Moody’s maintain stable outlook for Kuwait’s banking system
Business Published on: 17 March, 2017 @ 1:33 AM
Moody's Investors Service has maintained its stable outlook for Kuwait's banking system, reflecting the rating agency's view that government-funded projects will drive economic growth, and subsequently business for banks.
This was issued within Moody's report, entitled "Banking System Outlook -- Kuwait: Government Projects and Strong Bank Buffers Anchor Stable Outlook." It reported that the stable outlook for Kuwait's banking system would soften the impact of declining consumer spending, as subsidy cuts take hold. "The outlook expresses Moody's expectation of how bank creditworthiness will evolve in Kuwait over the next 12-18 months," the report added.
Moody's Assistant Vice President Alexios Philippides said a record amount of projects under execution would create corporate lending opportunities for banks. "We expect 6-7 percent credit growth over the outlook horizon of 12 to 18 months. The risk of project hold-ups going forward has increased, however, with the election of a new parliament in late 2016 in which government opposition groups won a large representation," he said.
Philippides noted that Moody's also forecast higher problem loan formation, albeit from low levels, and non-performing loans to rise to three percent of gross loans over "our" outlook horizon from 2.5 percent for rated banks as of end-2016.
However, Moody's official stressed that banks maintain strong buffers against potential losses, in the form of solid capital adequacy and a growing cushion of general provisions, which amounted to around four percent of gross loans as of end-2016.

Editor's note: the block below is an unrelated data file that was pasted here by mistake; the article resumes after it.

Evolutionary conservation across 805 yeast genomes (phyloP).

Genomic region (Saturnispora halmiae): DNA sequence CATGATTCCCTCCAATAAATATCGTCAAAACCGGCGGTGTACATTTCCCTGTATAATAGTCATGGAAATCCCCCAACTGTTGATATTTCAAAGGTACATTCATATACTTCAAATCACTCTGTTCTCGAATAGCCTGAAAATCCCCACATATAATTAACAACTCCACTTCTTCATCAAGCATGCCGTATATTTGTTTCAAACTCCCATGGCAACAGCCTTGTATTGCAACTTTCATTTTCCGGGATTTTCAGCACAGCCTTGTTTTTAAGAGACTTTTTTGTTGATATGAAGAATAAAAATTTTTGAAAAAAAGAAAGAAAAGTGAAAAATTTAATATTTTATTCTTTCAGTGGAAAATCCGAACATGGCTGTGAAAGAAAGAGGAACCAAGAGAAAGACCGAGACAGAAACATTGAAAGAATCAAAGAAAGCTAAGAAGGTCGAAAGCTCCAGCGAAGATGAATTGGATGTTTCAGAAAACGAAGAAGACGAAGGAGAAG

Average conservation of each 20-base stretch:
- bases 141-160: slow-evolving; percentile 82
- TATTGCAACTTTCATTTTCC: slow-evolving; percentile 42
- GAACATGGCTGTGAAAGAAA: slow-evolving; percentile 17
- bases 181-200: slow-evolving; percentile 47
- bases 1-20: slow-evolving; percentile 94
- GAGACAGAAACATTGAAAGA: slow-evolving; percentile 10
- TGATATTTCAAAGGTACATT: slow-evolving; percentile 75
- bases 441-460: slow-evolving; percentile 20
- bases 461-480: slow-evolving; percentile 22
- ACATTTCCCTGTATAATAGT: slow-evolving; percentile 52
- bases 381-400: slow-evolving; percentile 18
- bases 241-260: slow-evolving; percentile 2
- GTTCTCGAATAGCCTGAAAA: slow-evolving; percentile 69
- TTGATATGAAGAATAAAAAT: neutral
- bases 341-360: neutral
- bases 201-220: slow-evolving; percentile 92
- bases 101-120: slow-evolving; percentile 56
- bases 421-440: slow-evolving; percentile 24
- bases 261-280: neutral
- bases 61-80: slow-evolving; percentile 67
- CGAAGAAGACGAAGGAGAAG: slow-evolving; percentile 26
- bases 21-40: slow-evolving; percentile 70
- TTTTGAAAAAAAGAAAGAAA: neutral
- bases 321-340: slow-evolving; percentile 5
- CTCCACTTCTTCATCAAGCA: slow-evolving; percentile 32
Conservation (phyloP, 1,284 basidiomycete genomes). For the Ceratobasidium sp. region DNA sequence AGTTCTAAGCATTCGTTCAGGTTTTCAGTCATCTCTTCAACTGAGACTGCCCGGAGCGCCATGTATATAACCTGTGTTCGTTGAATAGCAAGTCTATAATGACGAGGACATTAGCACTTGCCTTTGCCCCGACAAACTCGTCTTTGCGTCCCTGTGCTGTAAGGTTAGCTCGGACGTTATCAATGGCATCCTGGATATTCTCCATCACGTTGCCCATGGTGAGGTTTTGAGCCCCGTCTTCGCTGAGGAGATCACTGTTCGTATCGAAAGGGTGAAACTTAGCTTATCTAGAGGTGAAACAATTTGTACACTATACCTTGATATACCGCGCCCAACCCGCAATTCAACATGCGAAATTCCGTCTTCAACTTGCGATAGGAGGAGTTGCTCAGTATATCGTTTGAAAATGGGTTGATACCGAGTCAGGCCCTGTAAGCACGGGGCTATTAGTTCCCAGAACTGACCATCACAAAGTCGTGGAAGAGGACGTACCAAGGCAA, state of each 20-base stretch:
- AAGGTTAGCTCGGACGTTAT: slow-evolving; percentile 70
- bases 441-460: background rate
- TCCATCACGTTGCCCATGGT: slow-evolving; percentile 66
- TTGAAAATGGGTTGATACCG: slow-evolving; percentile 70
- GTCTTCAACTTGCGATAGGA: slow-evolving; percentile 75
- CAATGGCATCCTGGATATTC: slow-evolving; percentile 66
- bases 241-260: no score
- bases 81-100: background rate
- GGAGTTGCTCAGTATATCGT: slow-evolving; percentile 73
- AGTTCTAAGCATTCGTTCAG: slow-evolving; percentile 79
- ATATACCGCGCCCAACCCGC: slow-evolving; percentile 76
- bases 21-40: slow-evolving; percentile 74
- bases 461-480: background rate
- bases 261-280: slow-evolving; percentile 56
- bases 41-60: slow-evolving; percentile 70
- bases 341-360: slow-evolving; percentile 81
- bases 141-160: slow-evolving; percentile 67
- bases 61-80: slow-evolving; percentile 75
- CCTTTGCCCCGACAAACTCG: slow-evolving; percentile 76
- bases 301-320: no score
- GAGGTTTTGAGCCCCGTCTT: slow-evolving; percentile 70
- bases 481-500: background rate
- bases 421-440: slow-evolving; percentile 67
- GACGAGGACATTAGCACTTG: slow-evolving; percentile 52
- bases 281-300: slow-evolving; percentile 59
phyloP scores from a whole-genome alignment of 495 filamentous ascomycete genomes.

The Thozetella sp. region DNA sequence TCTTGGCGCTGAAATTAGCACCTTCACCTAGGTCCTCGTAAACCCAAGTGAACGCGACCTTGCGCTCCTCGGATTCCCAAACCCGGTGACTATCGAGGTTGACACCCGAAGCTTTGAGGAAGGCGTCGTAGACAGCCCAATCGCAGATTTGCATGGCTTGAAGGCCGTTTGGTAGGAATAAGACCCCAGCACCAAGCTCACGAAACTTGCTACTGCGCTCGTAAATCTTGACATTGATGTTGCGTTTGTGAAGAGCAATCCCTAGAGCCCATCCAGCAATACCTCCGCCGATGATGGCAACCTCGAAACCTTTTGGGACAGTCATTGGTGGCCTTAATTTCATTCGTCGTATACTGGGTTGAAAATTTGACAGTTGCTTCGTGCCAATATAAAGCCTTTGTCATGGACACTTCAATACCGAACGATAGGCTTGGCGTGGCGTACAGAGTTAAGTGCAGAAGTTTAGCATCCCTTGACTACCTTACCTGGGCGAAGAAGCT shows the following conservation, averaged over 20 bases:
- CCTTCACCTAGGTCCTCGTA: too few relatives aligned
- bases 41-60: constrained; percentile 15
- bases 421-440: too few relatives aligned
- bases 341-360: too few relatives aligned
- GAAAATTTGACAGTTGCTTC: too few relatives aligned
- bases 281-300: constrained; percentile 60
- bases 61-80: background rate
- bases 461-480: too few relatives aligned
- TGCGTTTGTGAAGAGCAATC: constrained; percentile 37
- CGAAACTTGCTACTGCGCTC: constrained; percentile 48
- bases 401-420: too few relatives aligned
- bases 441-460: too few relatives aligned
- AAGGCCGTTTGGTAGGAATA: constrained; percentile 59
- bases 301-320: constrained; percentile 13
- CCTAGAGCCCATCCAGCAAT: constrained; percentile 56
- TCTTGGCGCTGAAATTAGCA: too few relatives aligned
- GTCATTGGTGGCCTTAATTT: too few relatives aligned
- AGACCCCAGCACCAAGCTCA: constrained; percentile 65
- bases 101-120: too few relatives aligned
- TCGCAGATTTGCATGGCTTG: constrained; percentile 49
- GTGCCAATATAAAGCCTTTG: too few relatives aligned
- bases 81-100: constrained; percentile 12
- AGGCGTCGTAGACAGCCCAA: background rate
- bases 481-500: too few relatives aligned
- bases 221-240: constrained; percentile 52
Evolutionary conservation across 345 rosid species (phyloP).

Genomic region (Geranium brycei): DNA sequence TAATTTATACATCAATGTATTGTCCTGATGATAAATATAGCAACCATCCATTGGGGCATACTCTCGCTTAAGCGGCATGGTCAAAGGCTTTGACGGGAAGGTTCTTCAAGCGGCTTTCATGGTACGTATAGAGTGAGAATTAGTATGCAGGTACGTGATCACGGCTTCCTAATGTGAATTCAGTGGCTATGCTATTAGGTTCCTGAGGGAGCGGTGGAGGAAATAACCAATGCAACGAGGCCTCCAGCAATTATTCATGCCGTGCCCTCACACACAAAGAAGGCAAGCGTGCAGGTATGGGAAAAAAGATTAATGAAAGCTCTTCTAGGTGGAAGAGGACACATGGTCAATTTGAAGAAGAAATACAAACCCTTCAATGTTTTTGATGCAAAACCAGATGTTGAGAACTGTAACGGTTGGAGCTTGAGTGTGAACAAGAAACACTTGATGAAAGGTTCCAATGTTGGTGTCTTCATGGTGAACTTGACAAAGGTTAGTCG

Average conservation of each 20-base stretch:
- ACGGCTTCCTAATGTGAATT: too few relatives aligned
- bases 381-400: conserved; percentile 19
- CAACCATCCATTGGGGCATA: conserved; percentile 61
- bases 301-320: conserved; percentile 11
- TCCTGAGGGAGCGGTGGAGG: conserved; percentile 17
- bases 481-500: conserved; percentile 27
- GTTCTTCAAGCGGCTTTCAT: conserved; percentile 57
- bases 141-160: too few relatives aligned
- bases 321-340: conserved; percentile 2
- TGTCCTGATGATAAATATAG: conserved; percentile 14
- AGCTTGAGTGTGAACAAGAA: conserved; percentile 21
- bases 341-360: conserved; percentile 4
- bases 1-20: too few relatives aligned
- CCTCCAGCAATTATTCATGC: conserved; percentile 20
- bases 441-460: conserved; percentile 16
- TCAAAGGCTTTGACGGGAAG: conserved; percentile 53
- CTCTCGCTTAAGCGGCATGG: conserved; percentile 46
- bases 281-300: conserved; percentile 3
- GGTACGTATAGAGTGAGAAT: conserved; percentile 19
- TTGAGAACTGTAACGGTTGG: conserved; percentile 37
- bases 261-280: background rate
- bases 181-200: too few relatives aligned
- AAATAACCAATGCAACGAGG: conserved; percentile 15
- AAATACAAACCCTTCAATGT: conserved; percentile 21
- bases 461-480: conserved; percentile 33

Further, Moody's considers that the banking system "will maintain its substantial capacity to absorb unexpected losses, reflected in an aggregate Basel III Tier 1 capital ratio of 15.9 percent at end-2016, underpinned by a conservative implementation of Basel requirements." The report also affirmed that the net profitability would remain broadly stable, with the system's net income at 1.0-1.2 percent of average assets. While net interest and fee income will grow, banks will continue to book high provisions. Margins will start to improve following benchmark rate rises.
Market funding reliance will increase, according to the report, as deposit growth will be sluggish due to low oil revenues. Core liquid assets, which represented 28 percent of total assets at end-2016, will remain ample, however, it confirmed.
Moody's also expects that Kuwaiti banks will continue to operate in a very high support environment, as the government stepped in to provide capital in the past and can continue to call on large accumulated financial assets managed by its sovereign wealth fund to do so.
News Source: KUNALike